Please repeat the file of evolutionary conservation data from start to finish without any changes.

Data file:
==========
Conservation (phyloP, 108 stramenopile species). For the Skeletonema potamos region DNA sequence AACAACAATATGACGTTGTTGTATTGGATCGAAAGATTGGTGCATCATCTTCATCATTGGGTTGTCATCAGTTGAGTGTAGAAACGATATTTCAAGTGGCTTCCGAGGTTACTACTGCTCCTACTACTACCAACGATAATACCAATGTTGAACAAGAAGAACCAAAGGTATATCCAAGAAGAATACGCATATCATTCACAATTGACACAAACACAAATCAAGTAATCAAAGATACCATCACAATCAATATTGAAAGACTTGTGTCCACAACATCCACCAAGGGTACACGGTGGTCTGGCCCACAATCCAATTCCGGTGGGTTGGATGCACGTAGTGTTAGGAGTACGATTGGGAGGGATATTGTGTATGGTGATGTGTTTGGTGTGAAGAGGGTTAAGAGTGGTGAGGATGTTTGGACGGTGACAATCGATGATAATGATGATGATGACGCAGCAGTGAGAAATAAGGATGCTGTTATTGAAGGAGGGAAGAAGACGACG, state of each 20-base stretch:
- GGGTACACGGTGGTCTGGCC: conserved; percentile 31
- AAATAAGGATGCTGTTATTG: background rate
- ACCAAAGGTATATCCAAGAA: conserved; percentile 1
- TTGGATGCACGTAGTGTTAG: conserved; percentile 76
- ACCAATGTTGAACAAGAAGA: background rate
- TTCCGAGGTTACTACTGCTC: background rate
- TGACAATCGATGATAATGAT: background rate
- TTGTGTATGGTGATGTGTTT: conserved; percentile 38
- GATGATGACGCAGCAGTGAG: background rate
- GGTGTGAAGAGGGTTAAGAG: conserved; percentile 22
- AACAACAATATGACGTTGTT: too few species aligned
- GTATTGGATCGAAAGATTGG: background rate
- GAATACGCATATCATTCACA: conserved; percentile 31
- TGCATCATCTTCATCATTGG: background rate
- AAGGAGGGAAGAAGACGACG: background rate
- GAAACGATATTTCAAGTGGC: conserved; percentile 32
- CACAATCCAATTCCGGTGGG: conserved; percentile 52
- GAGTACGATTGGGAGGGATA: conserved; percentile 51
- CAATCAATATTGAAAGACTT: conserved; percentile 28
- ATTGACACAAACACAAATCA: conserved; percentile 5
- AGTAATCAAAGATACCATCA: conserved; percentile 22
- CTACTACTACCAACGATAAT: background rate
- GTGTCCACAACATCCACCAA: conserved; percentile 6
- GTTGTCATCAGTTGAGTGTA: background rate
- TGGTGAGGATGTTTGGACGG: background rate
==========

Conservation (phyloP, 108 stramenopile species). For the Skeletonema potamos region DNA sequence AACAACAATATGACGTTGTTGTATTGGATCGAAAGATTGGTGCATCATCTTCATCATTGGGTTGTCATCAGTTGAGTGTAGAAACGATATTTCAAGTGGCTTCCGAGGTTACTACTGCTCCTACTACTACCAACGATAATACCAATGTTGAACAAGAAGAACCAAAGGTATATCCAAGAAGAATACGCATATCATTCACAATTGACACAAACACAAATCAAGTAATCAAAGATACCATCACAATCAATATTGAAAGACTTGTGTCCACAACATCCACCAAGGGTACACGGTGGTCTGGCCCACAATCCAATTCCGGTGGGTTGGATGCACGTAGTGTTAGGAGTACGATTGGGAGGGATATTGTGTATGGTGATGTGTTTGGTGTGAAGAGGGTTAAGAGTGGTGAGGATGTTTGGACGGTGACAATCGATGATAATGATGATGATGACGCAGCAGTGAGAAATAAGGATGCTGTTATTGAAGGAGGGAAGAAGACGACG, state of each 20-base stretch:
- GGGTACACGGTGGTCTGGCC: conserved; percentile 31
- AAATAAGGATGCTGTTATTG: background rate
- ACCAAAGGTATATCCAAGAA: conserved; percentile 1
- TTGGATGCACGTAGTGTTAG: conserved; percentile 76
- ACCAATGTTGAACAAGAAGA: background rate
- TTCCGAGGTTACTACTGCTC: background rate
- TGACAATCGATGATAATGAT: background rate
- TTGTGTATGGTGATGTGTTT: conserved; percentile 38
- GATGATGACGCAGCAGTGAG: background rate
- GGTGTGAAGAGGGTTAAGAG: conserved; percentile 22
- AACAACAATATGACGTTGTT: too few species aligned
- GTATTGGATCGAAAGATTGG: background rate
- GAATACGCATATCATTCACA: conserved; percentile 31
- TGCATCATCTTCATCATTGG: background rate
- AAGGAGGGAAGAAGACGACG: background rate
- GAAACGATATTTCAAGTGGC: conserved; percentile 32
- CACAATCCAATTCCGGTGGG: conserved; percentile 52
- GAGTACGATTGGGAGGGATA: conserved; percentile 51
- CAATCAATATTGAAAGACTT: conserved; percentile 28
- ATTGACACAAACACAAATCA: conserved; percentile 5
- AGTAATCAAAGATACCATCA: conserved; percentile 22
- CTACTACTACCAACGATAAT: background rate
- GTGTCCACAACATCCACCAA: conserved; percentile 6
- GTTGTCATCAGTTGAGTGTA: background rate
- TGGTGAGGATGTTTGGACGG: background rate